The FINANCIAL — In her speech before the Parliament of Georgia, European Georgia – Movement for Freedom member, Elene Khoshtaria, and Tbilisi mayoral candidate, stated: “Bonuses are rising from year to year. For instance, the total amount of bonuses in 2014 was GEL 218 million whilst in 2016, it was either GEL 318 or GEL 320 million.”
FactCheck took interest in the accuracy of the statement.
As clarified by Elene Khoshtaria, her statement is based on the State Audit Office’s 2016 report. Of note is that whilst speaking about the bonuses, Ms Khoshtaria meant salary supplements as well.
According to Georgia’s legislation, labour remuneration includes salary remuneration, bonuses and salary supplements as envisaged by the law. High bonuses, given from the state budget, have always been a controversial issue for the public. As a result, Ordinance N499 of the Government of Georgia on the Determination of the Amount of Bonuses in the Public Service was issued on 15 July 2015. According to the ordinance, a bonus is labour remuneration for an individual who is employed in the public sector and given for carrying out one’s duties in an exemplary and flawless manner, for long service and integrity and/or for the accomplishment of an especially difficult or very important task. The aforementioned ordinance also includes rules governing the frequency and the amount of bonuses. The amount of a bonus given to a public servant cannot exceed the employee’s labour remuneration and can be issued once in a quarter but not more than three times during a year.
In regard to salary supplements, according to the Law of Georgia on Public Service a public servant is given a salary supplement when he is tasked by his superior to perform overtime duties or a particularly important functional workload.
According to Georgia’s State Audit Office’s 2016 Budget Report (p. 87), the total amount of budgetary funds (this does not include expenses for self-government) allocated for bonuses and salary supplements reached GEL 319 million in total. In 2015, this figure was GEL 304 million and GEL 289 million in 2014.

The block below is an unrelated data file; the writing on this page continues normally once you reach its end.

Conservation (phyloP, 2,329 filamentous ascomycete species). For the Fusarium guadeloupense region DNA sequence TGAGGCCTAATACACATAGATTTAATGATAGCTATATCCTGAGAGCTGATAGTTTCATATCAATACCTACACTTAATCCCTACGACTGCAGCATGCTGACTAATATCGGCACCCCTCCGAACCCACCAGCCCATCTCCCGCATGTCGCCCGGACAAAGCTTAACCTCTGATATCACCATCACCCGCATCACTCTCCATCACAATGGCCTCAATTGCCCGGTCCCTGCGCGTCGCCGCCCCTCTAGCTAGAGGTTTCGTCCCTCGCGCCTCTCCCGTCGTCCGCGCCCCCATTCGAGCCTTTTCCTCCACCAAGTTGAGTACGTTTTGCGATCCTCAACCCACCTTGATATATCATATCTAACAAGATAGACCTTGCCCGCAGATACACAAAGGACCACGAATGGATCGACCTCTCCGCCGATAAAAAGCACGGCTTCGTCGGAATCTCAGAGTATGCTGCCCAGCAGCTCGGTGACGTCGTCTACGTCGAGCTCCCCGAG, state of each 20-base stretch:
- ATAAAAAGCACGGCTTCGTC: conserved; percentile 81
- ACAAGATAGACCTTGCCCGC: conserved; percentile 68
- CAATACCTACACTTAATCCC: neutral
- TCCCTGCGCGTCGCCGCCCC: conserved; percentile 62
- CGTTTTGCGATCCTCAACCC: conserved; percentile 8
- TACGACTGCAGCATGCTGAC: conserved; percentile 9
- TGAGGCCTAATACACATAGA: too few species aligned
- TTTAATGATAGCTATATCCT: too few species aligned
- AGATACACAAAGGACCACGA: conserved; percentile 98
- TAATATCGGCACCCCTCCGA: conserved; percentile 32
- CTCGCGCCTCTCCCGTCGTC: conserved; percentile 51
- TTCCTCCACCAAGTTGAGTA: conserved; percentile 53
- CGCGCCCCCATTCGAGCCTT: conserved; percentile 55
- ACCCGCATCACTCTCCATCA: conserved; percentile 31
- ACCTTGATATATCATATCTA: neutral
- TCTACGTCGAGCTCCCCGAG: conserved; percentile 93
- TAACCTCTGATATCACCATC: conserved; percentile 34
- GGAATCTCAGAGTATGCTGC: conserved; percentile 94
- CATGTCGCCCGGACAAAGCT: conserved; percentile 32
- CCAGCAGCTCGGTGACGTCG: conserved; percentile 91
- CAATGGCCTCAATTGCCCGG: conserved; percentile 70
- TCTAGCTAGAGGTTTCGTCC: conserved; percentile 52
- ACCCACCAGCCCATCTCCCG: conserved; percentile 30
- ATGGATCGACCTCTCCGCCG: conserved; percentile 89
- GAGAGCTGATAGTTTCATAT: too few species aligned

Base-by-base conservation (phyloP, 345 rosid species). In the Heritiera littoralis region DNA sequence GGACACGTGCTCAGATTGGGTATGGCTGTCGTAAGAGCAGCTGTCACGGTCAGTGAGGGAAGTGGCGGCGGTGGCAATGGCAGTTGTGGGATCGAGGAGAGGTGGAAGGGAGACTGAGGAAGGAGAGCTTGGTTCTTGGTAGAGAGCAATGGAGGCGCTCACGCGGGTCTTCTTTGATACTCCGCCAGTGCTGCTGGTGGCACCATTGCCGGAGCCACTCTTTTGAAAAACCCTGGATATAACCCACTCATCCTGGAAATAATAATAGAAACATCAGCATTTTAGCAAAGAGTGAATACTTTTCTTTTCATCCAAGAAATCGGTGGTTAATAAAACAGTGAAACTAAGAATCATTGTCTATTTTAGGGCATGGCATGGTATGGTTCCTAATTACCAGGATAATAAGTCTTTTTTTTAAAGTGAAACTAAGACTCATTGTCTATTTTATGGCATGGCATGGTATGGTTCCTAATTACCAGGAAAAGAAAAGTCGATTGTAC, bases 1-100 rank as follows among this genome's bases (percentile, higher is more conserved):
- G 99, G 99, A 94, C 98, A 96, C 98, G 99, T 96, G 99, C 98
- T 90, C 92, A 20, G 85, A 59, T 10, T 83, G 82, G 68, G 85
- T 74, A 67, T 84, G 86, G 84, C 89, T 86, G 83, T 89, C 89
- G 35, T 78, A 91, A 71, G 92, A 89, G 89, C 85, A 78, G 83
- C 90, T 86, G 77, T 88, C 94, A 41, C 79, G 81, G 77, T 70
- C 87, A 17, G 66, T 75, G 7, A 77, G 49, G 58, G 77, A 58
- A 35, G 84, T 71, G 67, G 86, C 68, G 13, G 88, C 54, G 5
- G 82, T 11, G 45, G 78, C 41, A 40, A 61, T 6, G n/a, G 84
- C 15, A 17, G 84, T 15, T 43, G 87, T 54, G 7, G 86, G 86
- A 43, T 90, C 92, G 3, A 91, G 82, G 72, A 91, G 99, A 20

Of this amount, GEL 106,963,000 was issued as bonuses in 2014 alone. In 2015, the amount of bonuses decreased to GEL 73,352,000 whilst it dropped further to GEL 69,618,000 in 2016. Thus, since 2014, the amount of bonuses has been decreasing annually. On the contrary, the amount of salary supplements has been on the rise. In 2014, GEL 182,472,000 was issued as salary supplements, GEL 230,217,000 was issued in 2015 and GEL 252,140,000 was paid out in 2016.
In regard to funds allocated for labour remuneration, GEL 1.452 million was spent from the budget in 2016 to cover the labour remuneration of permanently hired public servants. This is GEL 75.5 million more as compared to the same figure for 2015.
The State Audit Service’s 2016 Budget Report underlines that despite the limitations determined by the Government of Georgia’s Ordinance N449, there are some cases when both bonuses and salary supplements are issued in higher amounts and in cases more frequently than envisaged by the law.
According to the State Audit Service’s 2016 Budget Report, GEL 285 million was issued in 2014 as bonuses and salary supplements. In 2015, this figure increased and reached GEL 302 million. The tendency of growth was kept in place in 2016 as well with the amount of funds allocated for bonuses/salary supplements from Georgia’s state budget having reached GEL 319 million.
Despite the growth of bonuses/salary supplements as compared to 2014, this figure increased by GEL 34 million and not by GEL 100 million as claimed in Elene Khoshtaria’s statement.
FactCheck concludes that Elene Khoshtaria’s statement is MOSTLY TRUE.